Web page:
The holidays have rolled up – have you made your travel plans? If you are stuck here, fret not, because you can enjoy cuisines from overseas here in the comfort of Singapore as well (and save those extra cash from having to travel)! For today’s Munchy Monday, we bring you to Som Tam, a modern Thai Fusion restaurant, located at Orchard Central, and Wrap & Roll, a Vietnamese restaurant serving pretty authentic rice rolls that are just delectable?
Ready? Read on!
by Rin Yeo
Having just opened their doors in September 2015, Som Tam is a subsidiary from Thai restaurant Gin Khao, and is tucked away at a corner at Orchard Central, across from Kiseki restaurant. Som Tam, which means green papaya salad in Thai, is a prominent dish in the country too, and in this case, is naturally a signature dish at this restaurant. Priding themselves to being one of the first Thai fusion restaurants here in Singapore, the fusion aspect comes across strongly as you step into the place – right from the feel and look of their menu to the taste of their dishes, where “East meets West” elements clearly comes together on a single plate.
As they are named after the salad, it is therefore a given that we had to try this. Served as a light and refreshingly salad, this experience was pretty much an interactive one as we get to be hands-on in tossing our own salad, sans the mess. In most restaurants, som tam is tossed prior in a mortar and pestle, and patrons are pretty hand-off on the process. However at this restaurant, the ingredients such as the shredded green papaya, tomato, roasted chunky peanut bits etc are all placed into a jar, in which you can add dried shrimps, palm sugar syrup and salted eggs as you wish and then shake it after. This makes it an unique experience of eating som tam, as it is has your own personal touch, given how you can add condiments to it according to your own taste and preference!
With the hype of truffle fries at its peak everywhere, Som Tam aims to differ themselves by having its own twist – adding in-house made Tom Yum seasoning to the otherwise common fries. While we understand that a concern normally raised about truffle fries is that the scent is mild or not very distinctly present in the fries, the ones we had had the flavouring of Tom Yam and truffle oil equally distributed throughout. Done with vigorous tossing of the fries instead of just adding the truffle oil on top, this ensures that every single shoestring fry is coated with the necessary flavours and to just a nice amount as well.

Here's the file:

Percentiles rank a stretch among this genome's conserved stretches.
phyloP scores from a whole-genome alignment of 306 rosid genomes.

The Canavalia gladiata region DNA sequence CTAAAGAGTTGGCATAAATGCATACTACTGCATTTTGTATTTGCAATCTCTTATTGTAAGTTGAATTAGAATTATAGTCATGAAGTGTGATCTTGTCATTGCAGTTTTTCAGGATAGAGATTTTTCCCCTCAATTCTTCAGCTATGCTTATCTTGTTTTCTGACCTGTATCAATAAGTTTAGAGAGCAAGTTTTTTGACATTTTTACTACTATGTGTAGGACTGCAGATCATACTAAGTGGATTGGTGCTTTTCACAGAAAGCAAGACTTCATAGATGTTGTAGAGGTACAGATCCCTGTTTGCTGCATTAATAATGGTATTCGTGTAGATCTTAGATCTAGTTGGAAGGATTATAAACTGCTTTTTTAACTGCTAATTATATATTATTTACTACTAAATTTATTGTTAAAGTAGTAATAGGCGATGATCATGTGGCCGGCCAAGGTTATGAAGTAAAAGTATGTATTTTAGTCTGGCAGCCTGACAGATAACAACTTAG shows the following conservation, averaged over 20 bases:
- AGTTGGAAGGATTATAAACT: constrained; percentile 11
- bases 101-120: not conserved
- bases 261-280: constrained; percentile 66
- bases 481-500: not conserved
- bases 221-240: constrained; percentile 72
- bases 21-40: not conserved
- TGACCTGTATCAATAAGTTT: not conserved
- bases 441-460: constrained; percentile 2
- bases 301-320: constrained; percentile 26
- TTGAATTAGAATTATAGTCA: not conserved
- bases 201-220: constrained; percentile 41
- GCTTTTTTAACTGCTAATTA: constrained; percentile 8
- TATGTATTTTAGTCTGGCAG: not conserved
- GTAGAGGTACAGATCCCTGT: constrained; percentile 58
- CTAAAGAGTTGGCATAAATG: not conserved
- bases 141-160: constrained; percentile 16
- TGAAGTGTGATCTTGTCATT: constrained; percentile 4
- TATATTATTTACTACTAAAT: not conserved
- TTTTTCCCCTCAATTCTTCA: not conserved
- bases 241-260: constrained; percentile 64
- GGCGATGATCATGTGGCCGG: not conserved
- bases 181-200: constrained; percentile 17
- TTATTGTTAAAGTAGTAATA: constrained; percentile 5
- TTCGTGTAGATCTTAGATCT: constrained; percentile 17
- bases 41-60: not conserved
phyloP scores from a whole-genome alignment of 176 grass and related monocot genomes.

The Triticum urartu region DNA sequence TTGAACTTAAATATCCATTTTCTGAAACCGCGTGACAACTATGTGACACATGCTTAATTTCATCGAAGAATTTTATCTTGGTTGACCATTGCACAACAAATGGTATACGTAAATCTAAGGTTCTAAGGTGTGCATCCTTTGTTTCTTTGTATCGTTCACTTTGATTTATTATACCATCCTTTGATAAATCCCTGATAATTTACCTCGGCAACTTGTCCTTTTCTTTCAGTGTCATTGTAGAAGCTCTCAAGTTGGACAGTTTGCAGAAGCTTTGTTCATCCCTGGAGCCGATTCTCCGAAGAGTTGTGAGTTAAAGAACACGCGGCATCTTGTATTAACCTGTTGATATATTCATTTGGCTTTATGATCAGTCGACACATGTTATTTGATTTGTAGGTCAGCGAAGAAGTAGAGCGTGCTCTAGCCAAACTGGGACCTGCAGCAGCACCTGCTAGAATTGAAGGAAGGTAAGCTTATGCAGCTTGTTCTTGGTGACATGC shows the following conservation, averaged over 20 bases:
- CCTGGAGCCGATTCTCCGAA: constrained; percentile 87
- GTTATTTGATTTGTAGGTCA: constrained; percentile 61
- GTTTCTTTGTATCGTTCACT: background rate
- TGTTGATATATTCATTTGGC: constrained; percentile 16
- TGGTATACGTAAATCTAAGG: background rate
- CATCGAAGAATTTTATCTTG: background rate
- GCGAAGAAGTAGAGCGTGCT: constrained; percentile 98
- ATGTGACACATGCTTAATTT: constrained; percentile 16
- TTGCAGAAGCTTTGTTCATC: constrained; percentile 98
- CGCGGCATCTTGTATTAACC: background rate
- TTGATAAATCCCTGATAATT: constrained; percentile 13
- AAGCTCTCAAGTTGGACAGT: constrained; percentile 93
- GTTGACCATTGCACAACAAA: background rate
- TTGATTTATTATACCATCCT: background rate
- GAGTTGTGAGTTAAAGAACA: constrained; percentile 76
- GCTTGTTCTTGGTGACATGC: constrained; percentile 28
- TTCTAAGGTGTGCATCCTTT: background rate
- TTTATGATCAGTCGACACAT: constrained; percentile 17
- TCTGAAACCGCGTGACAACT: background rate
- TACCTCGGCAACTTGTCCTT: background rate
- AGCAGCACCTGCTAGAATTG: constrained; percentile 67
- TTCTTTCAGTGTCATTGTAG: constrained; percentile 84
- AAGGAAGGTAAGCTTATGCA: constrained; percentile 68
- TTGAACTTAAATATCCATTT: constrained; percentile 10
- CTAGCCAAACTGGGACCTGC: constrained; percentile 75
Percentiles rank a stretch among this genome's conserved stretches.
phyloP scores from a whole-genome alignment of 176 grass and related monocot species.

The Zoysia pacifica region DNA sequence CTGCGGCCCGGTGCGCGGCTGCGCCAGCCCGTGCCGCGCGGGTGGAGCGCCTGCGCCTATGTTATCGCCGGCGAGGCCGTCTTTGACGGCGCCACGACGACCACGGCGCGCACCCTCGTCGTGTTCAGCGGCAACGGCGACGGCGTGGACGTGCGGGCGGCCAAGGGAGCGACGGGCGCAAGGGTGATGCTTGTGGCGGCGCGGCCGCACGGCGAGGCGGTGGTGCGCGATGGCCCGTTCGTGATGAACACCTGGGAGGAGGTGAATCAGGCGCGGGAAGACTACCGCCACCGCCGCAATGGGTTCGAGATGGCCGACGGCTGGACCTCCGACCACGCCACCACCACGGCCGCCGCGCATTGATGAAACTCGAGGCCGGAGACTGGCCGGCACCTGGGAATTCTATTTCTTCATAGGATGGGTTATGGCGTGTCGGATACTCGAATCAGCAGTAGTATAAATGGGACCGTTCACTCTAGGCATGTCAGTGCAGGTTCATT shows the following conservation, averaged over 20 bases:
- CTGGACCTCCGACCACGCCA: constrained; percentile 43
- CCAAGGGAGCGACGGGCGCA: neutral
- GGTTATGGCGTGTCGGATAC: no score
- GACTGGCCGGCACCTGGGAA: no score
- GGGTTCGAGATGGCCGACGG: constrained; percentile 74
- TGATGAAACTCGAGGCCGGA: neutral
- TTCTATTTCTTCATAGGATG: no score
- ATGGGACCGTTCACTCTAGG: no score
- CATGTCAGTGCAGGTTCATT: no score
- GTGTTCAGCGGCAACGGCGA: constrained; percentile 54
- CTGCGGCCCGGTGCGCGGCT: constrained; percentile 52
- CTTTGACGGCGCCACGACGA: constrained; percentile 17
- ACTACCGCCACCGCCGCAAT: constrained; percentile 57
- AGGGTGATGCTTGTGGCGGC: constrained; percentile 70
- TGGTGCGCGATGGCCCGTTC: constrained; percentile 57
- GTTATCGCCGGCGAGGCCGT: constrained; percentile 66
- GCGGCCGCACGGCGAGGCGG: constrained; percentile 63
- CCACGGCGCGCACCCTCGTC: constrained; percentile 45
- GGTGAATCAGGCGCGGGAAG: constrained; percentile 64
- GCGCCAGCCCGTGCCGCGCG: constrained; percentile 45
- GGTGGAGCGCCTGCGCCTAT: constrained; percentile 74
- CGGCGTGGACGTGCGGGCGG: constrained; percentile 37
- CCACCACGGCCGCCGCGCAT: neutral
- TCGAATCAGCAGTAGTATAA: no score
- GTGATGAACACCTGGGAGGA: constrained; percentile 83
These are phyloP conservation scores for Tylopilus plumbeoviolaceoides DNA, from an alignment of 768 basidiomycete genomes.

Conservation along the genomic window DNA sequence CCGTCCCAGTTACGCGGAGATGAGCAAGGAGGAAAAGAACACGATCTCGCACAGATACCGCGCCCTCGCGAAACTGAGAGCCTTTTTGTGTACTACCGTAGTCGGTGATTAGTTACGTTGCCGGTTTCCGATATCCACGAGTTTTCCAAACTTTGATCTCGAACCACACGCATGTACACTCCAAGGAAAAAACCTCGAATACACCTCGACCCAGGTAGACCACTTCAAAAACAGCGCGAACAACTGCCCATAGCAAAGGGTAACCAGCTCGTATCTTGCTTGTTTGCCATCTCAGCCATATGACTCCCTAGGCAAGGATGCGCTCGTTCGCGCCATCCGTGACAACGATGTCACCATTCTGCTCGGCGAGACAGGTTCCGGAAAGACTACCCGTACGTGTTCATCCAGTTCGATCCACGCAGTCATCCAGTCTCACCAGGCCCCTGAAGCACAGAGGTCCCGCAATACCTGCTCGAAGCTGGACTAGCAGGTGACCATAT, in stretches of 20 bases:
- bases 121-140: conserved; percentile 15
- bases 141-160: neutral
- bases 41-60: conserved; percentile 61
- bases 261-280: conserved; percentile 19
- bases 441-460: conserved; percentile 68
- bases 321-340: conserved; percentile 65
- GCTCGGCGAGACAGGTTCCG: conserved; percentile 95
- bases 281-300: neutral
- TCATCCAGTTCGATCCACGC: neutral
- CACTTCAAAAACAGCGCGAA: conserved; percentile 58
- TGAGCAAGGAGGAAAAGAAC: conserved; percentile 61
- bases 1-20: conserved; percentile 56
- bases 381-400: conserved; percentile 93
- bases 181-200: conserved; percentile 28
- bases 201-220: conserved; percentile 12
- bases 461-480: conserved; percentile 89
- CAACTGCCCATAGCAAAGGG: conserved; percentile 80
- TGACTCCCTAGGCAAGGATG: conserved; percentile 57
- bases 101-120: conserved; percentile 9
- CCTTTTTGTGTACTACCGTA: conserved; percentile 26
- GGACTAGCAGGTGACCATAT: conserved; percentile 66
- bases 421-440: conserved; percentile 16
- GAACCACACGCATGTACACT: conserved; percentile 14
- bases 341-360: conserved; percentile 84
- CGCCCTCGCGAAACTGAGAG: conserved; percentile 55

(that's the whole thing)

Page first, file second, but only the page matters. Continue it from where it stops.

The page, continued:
Krapow Gai, which translates to Thai basil chicken, is a fairly common and well-known street food in Thailand. Here at Som Tam, they have upped the notch on the common staple of Thailand to combine it with another staple – that of America’s which is the burger. As such, what you get is a towering burger, consisting of basil marinated chicken thigh meat – flame-grilled to crispiness, topped with egg, and cheddar, on a bed of shredded vegetable and tomato, all within two toasted slices of buttered buns.
The layers of ingredients is perfect in our opinion, as you get a progression in terms of taste going from light to heavy and back to light and refreshing. Best to have while it’s piping hot, the chicken will slowly lose it’s tenderness and juiciness if you leave it to cool for far too long. The toasted buns here gave a nice crunch in addition to the crispy chicken, and the butter lends a slight saltiness to the burger. However, the butter may be overpowering at times, so if you prefer something less salty, do let the service staff know beforehand, and they will gladly cater to your wants! Likewise can be side for the vegetables too, if you like a drier feel for your burgers.
Infused with green curry, this was another perfect example of East meets West. Garnished with pan-fried curry leaves, boiled vegetables such as Thai green brinjals, carrots and long beans, the thick green curry was of a creamy and smooth consistency that coated the pasta evenly. Should you worry about being overwhelmed by the richness of the green curry, you’ll be put at ease, as the fresh vegetables present in this dish provided a clean and sweet change in-between your bites of the pasta. Unlike the common Tom Yum pasta, which can be found in most cafes and restaurants these days, this dish was a uniquely pleasant change, and for those who like their pasta heavy, the green curry sauce definitely packs more flavour that any other types of bases. One thing to note too: This comes in a huge portion, and is definitely perfect for sharing for two.